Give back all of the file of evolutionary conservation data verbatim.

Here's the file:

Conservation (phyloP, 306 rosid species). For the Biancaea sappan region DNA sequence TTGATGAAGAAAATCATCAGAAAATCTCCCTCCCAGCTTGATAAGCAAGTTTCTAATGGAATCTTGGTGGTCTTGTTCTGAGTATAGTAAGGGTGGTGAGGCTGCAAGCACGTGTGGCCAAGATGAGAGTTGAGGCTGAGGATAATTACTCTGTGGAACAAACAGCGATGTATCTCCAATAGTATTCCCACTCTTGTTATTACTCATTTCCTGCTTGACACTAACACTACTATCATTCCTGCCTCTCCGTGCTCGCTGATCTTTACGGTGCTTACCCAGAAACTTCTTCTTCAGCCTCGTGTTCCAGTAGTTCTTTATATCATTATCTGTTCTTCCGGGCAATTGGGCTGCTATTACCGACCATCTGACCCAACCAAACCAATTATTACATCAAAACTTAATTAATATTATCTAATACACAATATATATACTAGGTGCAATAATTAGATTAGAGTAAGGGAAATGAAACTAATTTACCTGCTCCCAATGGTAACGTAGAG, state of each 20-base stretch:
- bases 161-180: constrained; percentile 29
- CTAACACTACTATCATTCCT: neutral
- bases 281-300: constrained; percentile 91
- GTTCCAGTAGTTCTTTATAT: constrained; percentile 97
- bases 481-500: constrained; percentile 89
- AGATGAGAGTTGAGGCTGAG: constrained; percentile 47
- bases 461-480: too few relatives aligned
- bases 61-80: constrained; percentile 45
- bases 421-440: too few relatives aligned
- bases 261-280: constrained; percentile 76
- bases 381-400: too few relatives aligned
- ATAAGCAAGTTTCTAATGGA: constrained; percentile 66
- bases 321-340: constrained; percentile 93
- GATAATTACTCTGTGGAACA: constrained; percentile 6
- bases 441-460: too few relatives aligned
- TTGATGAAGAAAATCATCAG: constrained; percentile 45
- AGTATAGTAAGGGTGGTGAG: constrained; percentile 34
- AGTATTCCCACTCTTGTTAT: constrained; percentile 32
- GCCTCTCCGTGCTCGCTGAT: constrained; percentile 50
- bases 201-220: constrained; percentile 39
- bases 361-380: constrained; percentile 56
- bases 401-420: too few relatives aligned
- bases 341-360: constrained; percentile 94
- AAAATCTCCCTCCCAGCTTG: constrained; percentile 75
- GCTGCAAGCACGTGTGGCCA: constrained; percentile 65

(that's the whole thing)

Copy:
Conservation (phyloP, 306 rosid species). For the Biancaea sappan region DNA sequence TTGATGAAGAAAATCATCAGAAAATCTCCCTCCCAGCTTGATAAGCAAGTTTCTAATGGAATCTTGGTGGTCTTGTTCTGAGTATAGTAAGGGTGGTGAGGCTGCAAGCACGTGTGGCCAAGATGAGAGTTGAGGCTGAGGATAATTACTCTGTGGAACAAACAGCGATGTATCTCCAATAGTATTCCCACTCTTGTTATTACTCATTTCCTGCTTGACACTAACACTACTATCATTCCTGCCTCTCCGTGCTCGCTGATCTTTACGGTGCTTACCCAGAAACTTCTTCTTCAGCCTCGTGTTCCAGTAGTTCTTTATATCATTATCTGTTCTTCCGGGCAATTGGGCTGCTATTACCGACCATCTGACCCAACCAAACCAATTATTACATCAAAACTTAATTAATATTATCTAATACACAATATATATACTAGGTGCAATAATTAGATTAGAGTAAGGGAAATGAAACTAATTTACCTGCTCCCAATGGTAACGTAGAG, state of each 20-base stretch:
- bases 161-180: constrained; percentile 29
- CTAACACTACTATCATTCCT: neutral
- bases 281-300: constrained; percentile 91
- GTTCCAGTAGTTCTTTATAT: constrained; percentile 97
- bases 481-500: constrained; percentile 89
- AGATGAGAGTTGAGGCTGAG: constrained; percentile 47
- bases 461-480: too few relatives aligned
- bases 61-80: constrained; percentile 45
- bases 421-440: too few relatives aligned
- bases 261-280: constrained; percentile 76
- bases 381-400: too few relatives aligned
- ATAAGCAAGTTTCTAATGGA: constrained; percentile 66
- bases 321-340: constrained; percentile 93
- GATAATTACTCTGTGGAACA: constrained; percentile 6
- bases 441-460: too few relatives aligned
- TTGATGAAGAAAATCATCAG: constrained; percentile 45
- AGTATAGTAAGGGTGGTGAG: constrained; percentile 34
- AGTATTCCCACTCTTGTTAT: constrained; percentile 32
- GCCTCTCCGTGCTCGCTGAT: constrained; percentile 50
- bases 201-220: constrained; percentile 39
- bases 361-380: constrained; percentile 56
- bases 401-420: too few relatives aligned
- bases 341-360: constrained; percentile 94
- AAAATCTCCCTCCCAGCTTG: constrained; percentile 75
- GCTGCAAGCACGTGTGGCCA: constrained; percentile 65